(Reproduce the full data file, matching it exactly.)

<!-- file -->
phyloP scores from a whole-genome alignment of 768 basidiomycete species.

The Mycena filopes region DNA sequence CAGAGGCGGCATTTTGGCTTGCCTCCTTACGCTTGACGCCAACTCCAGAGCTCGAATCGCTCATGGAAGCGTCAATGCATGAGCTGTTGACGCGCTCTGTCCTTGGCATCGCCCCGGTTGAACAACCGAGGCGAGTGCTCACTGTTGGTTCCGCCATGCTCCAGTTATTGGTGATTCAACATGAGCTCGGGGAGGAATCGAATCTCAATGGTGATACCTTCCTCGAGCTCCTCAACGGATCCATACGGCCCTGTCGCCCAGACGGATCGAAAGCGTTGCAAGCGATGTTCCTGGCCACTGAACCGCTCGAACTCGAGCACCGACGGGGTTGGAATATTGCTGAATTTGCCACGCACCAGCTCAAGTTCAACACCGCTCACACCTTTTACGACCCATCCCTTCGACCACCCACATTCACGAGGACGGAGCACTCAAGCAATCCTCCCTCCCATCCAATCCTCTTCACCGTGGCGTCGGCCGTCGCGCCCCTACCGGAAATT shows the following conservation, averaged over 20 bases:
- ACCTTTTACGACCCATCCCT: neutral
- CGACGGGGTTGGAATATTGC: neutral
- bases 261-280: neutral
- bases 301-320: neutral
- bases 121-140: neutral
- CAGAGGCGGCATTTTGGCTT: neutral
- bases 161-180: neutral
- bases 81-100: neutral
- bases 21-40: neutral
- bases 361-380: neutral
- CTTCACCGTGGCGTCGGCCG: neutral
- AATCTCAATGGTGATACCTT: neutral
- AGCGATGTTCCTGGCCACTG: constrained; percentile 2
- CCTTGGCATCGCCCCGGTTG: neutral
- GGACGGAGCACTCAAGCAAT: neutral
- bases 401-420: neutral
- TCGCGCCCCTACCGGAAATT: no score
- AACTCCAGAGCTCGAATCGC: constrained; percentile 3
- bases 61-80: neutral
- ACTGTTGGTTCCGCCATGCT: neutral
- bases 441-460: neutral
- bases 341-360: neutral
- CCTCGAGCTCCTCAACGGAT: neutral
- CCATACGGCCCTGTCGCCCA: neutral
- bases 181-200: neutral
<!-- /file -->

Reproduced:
phyloP scores from a whole-genome alignment of 768 basidiomycete species.

The Mycena filopes region DNA sequence CAGAGGCGGCATTTTGGCTTGCCTCCTTACGCTTGACGCCAACTCCAGAGCTCGAATCGCTCATGGAAGCGTCAATGCATGAGCTGTTGACGCGCTCTGTCCTTGGCATCGCCCCGGTTGAACAACCGAGGCGAGTGCTCACTGTTGGTTCCGCCATGCTCCAGTTATTGGTGATTCAACATGAGCTCGGGGAGGAATCGAATCTCAATGGTGATACCTTCCTCGAGCTCCTCAACGGATCCATACGGCCCTGTCGCCCAGACGGATCGAAAGCGTTGCAAGCGATGTTCCTGGCCACTGAACCGCTCGAACTCGAGCACCGACGGGGTTGGAATATTGCTGAATTTGCCACGCACCAGCTCAAGTTCAACACCGCTCACACCTTTTACGACCCATCCCTTCGACCACCCACATTCACGAGGACGGAGCACTCAAGCAATCCTCCCTCCCATCCAATCCTCTTCACCGTGGCGTCGGCCGTCGCGCCCCTACCGGAAATT shows the following conservation, averaged over 20 bases:
- ACCTTTTACGACCCATCCCT: neutral
- CGACGGGGTTGGAATATTGC: neutral
- bases 261-280: neutral
- bases 301-320: neutral
- bases 121-140: neutral
- CAGAGGCGGCATTTTGGCTT: neutral
- bases 161-180: neutral
- bases 81-100: neutral
- bases 21-40: neutral
- bases 361-380: neutral
- CTTCACCGTGGCGTCGGCCG: neutral
- AATCTCAATGGTGATACCTT: neutral
- AGCGATGTTCCTGGCCACTG: constrained; percentile 2
- CCTTGGCATCGCCCCGGTTG: neutral
- GGACGGAGCACTCAAGCAAT: neutral
- bases 401-420: neutral
- TCGCGCCCCTACCGGAAATT: no score
- AACTCCAGAGCTCGAATCGC: constrained; percentile 3
- bases 61-80: neutral
- ACTGTTGGTTCCGCCATGCT: neutral
- bases 441-460: neutral
- bases 341-360: neutral
- CCTCGAGCTCCTCAACGGAT: neutral
- CCATACGGCCCTGTCGCCCA: neutral
- bases 181-200: neutral